This brings us back around again to the short printed numerical backs. I think it likely that once the final 55 card series was green-lighted that the final run of semi highs resulted in a change from the alphabetical checklists to the numerical ones with the Stan Musial announcement and then maybe just one side of the full master sheet at that.
There is more to the Musial All Star card and I'll get to that in a minute but first, since the mighty Punk Rock Paint blog gave us a shout out on the checklists and I'm riffing on them while cranking out some Leatherface in homage, which always puts me in a good mood, I'll show all four numerical counterparts, even though I had one scanned last time:
Those are all courtesy of Mr. Goodman by the way.
We also know the Musial AS card was triple printed and so was the Mantle AS. How Topps did this was a bit odd and violates the 11 card row theory (boy, I gotta lotta theories, huh?) but they pulled four regular player cards and subbed in the extra prints of the Mantle and Musial All Stars. I first encountered this in the February 23, 1996 issue of Sports Collectors Digest:
Here, see for yourself:
Those three rightmost cards are the Mantle All Star:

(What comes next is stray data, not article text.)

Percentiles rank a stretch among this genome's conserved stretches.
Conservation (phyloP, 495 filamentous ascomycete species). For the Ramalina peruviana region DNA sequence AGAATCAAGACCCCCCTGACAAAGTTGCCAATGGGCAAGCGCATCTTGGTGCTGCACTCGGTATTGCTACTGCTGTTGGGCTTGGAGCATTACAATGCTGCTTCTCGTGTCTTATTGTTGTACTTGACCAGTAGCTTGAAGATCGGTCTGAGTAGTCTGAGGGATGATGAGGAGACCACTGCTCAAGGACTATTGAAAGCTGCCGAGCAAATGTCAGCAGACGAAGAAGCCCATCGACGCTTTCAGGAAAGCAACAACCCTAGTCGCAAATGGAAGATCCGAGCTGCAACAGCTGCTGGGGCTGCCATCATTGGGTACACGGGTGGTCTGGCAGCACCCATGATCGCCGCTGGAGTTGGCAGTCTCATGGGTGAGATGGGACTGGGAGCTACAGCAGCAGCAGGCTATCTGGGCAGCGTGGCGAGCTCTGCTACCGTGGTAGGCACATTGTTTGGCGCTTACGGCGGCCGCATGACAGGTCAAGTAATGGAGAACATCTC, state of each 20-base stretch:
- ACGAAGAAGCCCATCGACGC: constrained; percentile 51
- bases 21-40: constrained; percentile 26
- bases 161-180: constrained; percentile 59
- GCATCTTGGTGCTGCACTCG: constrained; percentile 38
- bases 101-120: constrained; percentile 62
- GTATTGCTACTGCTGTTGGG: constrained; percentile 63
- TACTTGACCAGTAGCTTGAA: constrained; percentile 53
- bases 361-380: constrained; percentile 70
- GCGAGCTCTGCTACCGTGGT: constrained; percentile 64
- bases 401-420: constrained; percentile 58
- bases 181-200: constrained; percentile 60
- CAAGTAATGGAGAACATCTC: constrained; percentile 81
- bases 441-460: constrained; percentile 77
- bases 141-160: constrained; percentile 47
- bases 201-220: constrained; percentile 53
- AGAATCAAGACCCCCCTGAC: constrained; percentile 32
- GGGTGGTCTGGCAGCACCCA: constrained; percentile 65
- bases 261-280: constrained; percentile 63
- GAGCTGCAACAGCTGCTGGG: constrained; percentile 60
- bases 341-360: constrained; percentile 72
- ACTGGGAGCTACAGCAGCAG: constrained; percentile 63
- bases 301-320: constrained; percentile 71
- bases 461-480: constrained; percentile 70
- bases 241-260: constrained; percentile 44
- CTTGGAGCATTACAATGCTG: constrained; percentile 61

And thanks to the miscut I believe Stan the Man resides directly below the Mick in all three columns:
That Red for AL, Blue for NL background is consistent although since the Yankees lost the '57 World Series I find it curious that the All Star Managers card has a red (AL) background but so it goes. Topps had to create slots for the triple prints so they pulled four cards. #443:
By the way, the array of the Mantle and Musial cards seems to indicate Topps cut and packaged cards based upon the vertical columns and not the rows. Had they been horizontally focused, the triple prints would seemingly yield to poor distribution in the packs. Intriguing.
We get into some weird short print/over print scenarios with 55 cards. You could have 44 cards appearing five times and another 11 appearing four times on a 264 card master sheet, or you could have two identical sheets with 22 extra printed rows per 132 card half sheet, a possibility here given how the triple prints play out. The triple printed rows may just be the orphaned 22 card rows on each half sheet
I would also offer that, given the low price kicker on the short printed cards (only about a third more in value than a regular high number common) one half sheet may not have lost the rows with the four players shown above.
There was also some type of mail in premium in 1958 where Topps (or someone) sent out partial sheets. I wish I had better scans but I don't:
There are also variations in the low numbered cards involving team and player names being white or yellow but that is definitely fodder for another day. And don't forget the Pancho Herrera "error" card, which I think is merely the result of a printing mishap and will also have to wait for another post.